Monday, April 23, 2012

First Impressions

I received a marketing email today from one of the online jewelry suppliers and was disappointed to read, “Each Wednesday, you have the oppertunity to save big….”.   Now, I know we all make mistakes from time to time, but this is the second instance of this same mistake, from the same vendor. 
First Impressions
The purpose of this blog post is not to call out a particular vendor but to emphasize the importance of making a good first impression.  What do you think about a company when their marketing materials have misspelled words, grammar errors, or terrible formatting?  To me it is a poor reflection on the company and I wonder what my experience will be like as a customer.  As the old saying goes, “You won’t get a second chance to make a first impression.” 
There’s a graphic floating around the Internet that is a perfect example of how one small mistake can be a game changer.  Imagine your first impression if you received the first sentence (below) in an email!
It doesn’t really matter that you are a one-person operation; a good first impression is how you make and retain customers.  I don’t profess to be perfect, and I cringe when I find a mistake that has slipped into a customer facing email, blog, marketing piece, etc.  To minimize the risk of this happening, I follow a few simple steps:
  • First and foremost – I run spell check on EVERY document, no matter how small.  I have spell check enabled in every application that offers it.  Spell check won’t catch everything but it will flag “oppertunity” as a misspelled word.
  • I don’t send or post my message right away.  I walk away for awhile and then go back and re-read it.  Does it still make sense?  Is my grammar correct?  How is the spacing?  Are my fonts consistent?  Do all of my links work?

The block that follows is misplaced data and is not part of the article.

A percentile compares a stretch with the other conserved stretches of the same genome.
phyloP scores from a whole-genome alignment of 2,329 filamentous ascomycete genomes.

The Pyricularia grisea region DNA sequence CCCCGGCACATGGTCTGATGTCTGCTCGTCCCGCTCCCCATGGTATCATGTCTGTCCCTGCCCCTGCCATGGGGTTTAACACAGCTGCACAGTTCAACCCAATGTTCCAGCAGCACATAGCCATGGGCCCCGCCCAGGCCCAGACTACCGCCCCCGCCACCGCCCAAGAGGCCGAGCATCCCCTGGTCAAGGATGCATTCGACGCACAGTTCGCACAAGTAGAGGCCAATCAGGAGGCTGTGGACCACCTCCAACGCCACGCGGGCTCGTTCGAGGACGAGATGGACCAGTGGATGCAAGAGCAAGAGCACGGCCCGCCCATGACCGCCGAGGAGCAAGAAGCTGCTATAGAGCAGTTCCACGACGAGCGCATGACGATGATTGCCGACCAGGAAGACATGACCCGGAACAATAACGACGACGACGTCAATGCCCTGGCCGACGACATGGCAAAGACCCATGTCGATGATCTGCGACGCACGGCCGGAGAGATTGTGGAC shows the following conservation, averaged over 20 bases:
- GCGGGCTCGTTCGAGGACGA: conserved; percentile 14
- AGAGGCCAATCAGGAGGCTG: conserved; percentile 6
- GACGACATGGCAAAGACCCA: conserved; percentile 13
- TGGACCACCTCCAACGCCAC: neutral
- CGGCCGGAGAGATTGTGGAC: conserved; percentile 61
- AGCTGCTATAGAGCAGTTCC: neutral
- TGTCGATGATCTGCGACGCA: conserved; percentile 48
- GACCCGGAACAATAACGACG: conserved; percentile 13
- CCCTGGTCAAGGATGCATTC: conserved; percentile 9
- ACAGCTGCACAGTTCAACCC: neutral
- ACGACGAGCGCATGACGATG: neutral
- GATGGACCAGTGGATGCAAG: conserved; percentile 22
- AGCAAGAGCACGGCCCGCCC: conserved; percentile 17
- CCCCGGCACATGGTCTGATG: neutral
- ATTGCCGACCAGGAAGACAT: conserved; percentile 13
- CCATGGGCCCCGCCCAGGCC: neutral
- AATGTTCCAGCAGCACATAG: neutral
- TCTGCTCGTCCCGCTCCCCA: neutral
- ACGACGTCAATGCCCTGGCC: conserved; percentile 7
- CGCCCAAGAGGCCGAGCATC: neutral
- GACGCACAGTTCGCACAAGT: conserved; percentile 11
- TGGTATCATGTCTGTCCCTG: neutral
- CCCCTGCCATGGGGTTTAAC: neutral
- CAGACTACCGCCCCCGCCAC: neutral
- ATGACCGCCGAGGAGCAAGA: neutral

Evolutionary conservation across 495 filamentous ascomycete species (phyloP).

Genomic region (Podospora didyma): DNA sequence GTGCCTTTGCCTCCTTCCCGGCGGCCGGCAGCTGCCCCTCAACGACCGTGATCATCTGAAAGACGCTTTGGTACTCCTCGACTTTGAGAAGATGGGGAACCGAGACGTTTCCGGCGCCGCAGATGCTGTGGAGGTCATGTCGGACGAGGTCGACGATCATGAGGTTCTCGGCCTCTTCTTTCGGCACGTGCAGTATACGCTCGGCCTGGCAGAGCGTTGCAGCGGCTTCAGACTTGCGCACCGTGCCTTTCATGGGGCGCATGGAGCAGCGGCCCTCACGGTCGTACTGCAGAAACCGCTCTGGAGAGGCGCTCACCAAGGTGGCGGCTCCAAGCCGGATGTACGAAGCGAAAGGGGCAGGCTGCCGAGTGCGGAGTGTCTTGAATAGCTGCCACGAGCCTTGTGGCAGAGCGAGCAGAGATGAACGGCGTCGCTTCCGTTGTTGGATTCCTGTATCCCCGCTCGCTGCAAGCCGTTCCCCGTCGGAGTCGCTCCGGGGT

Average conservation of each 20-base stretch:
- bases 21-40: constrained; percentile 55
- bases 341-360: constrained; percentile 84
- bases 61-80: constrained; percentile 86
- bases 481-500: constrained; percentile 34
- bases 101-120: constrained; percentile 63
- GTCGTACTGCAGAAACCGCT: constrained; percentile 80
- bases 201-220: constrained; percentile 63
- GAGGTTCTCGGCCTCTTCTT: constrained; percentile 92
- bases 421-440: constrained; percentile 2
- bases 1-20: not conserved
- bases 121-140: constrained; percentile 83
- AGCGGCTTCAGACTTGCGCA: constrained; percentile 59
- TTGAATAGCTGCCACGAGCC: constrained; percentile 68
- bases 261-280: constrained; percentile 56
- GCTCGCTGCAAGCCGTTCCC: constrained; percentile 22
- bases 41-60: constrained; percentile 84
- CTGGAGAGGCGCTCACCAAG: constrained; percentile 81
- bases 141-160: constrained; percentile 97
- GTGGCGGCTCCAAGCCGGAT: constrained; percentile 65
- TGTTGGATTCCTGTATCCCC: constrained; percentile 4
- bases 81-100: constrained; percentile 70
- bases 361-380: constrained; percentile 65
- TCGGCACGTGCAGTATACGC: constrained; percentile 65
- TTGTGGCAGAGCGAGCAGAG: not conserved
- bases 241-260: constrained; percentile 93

• I read and re-read my message several times to make sure it has the right tone. It is very hard to convey emotion and tone of voice in electronic format.  If possible, I will ask someone else read my document and provide feedback.
  • I ALWAYS print a hard copy of my message and read it out loud.  It’s amazing how different it sounds when read aloud vs. silently in my head. 
What are your thoughts on this topic?  What other things contribute to first impressions?  Do you have any great suggestions to share?


  1. I think you are spot-on. Nothing looks more dumb than a word spelled wrong. Or something not formatted, right. Still, it takes skill and time to get it all down perfectly. In my case---and I hate to make excuses---but it's many times going too fast because my NUMBER ONE is customer service, formatting and spelling errors later. Fortunately enough people can look past the faux pas and things not optimized at B'sue Boutiques, but that doesn't mean they shouldn't be attended to. I agree first impressions are essential. Sometimes I don't want to even know how many I may have lost because of errors like this. On the other hand, I know I have kept MANY because of the way we treat them. That reputation gets around. For me, those things may not be the FIRST impression, but they are the BEST impression you'll ever make.

  2. I am so happy you are pointing this out. I have clawed my way back to good spelling, after having a stroke in 2004. I strongly feel, if a vendor doesn't care enough about the details (spelling, grammar, their photos, the quality of craftsmanship in their work, etc.), what does it say about how they will care for a potential customer? Right? This is a great blog post. Thanks!